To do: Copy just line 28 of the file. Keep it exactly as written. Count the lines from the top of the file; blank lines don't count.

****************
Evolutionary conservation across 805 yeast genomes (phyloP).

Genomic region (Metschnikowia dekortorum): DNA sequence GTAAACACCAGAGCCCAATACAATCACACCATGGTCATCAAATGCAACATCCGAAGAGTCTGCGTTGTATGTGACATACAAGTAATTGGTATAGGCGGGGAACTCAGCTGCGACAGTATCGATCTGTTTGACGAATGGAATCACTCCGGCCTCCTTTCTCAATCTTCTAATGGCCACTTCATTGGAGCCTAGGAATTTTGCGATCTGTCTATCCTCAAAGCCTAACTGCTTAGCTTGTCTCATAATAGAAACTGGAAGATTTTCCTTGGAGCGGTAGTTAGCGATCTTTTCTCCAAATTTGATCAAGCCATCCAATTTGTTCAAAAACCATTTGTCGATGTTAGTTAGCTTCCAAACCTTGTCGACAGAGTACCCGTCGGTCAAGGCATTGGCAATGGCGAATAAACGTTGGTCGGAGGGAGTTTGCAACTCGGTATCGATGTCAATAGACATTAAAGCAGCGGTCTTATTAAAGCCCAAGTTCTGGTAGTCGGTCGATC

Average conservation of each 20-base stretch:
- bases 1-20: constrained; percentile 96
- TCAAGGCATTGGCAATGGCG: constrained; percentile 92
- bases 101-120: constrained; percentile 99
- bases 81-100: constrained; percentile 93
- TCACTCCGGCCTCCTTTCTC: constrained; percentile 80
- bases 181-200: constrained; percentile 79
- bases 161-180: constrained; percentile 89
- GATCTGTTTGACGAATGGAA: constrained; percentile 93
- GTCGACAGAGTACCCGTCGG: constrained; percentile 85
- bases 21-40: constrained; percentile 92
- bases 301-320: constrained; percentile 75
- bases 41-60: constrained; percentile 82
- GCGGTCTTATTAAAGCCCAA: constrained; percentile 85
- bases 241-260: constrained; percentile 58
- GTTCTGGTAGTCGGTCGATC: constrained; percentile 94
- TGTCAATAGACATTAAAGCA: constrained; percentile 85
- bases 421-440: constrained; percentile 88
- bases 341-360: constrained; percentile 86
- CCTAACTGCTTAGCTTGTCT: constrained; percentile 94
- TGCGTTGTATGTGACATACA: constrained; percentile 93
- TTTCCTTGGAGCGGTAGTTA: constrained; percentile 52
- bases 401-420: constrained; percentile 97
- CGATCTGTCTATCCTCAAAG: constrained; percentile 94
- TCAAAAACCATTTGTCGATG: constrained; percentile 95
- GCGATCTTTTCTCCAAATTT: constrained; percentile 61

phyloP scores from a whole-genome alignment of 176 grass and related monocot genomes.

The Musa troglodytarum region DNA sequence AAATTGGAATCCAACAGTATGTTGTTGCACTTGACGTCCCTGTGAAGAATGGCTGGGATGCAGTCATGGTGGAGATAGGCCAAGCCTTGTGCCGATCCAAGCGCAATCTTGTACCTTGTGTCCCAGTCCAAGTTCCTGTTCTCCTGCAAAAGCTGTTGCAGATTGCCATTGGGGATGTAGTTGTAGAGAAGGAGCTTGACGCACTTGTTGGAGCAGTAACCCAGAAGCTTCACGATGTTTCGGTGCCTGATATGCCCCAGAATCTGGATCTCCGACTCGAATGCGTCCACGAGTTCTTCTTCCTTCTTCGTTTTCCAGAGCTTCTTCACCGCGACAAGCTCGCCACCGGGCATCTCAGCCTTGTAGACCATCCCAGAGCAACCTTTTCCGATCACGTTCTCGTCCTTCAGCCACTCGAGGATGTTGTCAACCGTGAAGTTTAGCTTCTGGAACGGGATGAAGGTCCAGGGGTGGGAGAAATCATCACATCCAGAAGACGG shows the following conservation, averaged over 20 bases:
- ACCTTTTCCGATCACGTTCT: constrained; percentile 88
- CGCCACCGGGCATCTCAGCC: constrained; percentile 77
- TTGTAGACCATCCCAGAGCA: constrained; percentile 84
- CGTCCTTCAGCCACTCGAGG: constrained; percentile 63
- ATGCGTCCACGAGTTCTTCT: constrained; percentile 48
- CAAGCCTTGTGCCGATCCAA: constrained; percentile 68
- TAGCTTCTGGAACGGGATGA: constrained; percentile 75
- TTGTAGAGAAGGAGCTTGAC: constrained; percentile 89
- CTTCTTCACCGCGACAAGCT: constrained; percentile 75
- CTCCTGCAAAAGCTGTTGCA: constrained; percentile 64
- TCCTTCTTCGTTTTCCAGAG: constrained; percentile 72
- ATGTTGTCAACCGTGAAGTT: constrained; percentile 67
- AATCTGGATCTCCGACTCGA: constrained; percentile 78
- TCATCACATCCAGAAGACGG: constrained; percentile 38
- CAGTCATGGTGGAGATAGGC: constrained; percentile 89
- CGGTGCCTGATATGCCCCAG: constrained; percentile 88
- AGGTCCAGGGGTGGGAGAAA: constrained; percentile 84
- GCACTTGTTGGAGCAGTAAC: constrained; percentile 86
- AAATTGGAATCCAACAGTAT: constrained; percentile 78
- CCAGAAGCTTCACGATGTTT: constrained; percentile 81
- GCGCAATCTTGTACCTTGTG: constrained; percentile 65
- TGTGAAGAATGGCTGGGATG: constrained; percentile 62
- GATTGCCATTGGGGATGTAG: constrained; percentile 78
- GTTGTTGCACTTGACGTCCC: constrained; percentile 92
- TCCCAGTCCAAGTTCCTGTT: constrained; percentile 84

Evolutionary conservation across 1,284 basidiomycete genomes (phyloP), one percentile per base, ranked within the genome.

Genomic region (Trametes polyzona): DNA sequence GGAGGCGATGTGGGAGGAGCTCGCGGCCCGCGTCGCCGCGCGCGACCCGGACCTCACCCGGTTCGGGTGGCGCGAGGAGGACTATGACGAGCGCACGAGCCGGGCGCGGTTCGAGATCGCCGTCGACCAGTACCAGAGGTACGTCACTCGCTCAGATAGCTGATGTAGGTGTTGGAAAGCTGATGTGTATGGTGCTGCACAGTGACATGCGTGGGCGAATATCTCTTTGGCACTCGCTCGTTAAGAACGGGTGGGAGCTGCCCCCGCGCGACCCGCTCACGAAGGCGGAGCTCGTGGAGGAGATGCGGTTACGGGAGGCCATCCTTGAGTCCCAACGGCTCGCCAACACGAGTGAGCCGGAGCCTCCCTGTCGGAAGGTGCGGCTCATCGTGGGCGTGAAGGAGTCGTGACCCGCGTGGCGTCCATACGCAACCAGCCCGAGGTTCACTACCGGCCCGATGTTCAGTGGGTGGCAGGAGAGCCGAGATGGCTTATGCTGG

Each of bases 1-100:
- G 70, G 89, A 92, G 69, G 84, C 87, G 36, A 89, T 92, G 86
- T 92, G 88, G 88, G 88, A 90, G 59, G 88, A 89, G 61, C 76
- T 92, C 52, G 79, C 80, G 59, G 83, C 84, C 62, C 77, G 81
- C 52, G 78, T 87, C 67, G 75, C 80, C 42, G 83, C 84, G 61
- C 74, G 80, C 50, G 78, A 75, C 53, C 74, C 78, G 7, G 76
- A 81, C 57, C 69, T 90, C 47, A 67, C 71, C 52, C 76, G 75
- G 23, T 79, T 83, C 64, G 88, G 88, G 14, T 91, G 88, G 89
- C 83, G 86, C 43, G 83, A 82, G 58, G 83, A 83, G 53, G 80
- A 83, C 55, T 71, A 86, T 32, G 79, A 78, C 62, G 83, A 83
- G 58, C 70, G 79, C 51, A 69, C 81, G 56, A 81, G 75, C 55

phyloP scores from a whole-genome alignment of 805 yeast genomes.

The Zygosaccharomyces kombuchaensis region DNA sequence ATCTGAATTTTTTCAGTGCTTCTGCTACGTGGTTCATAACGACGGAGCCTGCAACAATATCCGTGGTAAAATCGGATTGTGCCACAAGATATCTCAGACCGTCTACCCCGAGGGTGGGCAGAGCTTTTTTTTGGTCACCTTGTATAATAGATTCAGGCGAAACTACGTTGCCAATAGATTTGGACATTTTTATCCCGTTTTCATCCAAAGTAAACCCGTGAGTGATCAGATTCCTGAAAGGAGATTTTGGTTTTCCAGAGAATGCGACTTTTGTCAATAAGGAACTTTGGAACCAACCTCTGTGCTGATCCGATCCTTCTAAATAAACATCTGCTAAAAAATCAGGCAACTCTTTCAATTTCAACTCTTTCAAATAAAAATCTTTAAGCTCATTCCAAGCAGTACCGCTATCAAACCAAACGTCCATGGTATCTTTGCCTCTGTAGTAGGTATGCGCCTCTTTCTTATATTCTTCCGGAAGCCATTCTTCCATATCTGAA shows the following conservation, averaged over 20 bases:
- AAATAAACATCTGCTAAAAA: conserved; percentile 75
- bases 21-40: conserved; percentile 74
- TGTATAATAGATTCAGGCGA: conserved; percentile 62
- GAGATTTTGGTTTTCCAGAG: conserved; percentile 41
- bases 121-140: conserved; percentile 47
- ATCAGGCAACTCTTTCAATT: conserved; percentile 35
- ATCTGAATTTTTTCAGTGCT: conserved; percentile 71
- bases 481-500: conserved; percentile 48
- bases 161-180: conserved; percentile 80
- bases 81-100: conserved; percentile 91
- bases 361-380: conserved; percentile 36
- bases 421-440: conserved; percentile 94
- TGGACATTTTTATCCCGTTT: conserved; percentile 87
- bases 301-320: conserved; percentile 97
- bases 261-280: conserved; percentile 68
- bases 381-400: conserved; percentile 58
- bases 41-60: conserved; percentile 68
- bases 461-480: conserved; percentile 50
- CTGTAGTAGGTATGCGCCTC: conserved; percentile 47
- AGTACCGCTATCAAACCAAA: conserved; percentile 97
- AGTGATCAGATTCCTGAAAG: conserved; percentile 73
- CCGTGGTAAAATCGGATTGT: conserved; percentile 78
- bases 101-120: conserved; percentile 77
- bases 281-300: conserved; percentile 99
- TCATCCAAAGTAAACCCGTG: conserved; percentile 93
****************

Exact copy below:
- GCGATCTTTTCTCCAAATTT: constrained; percentile 61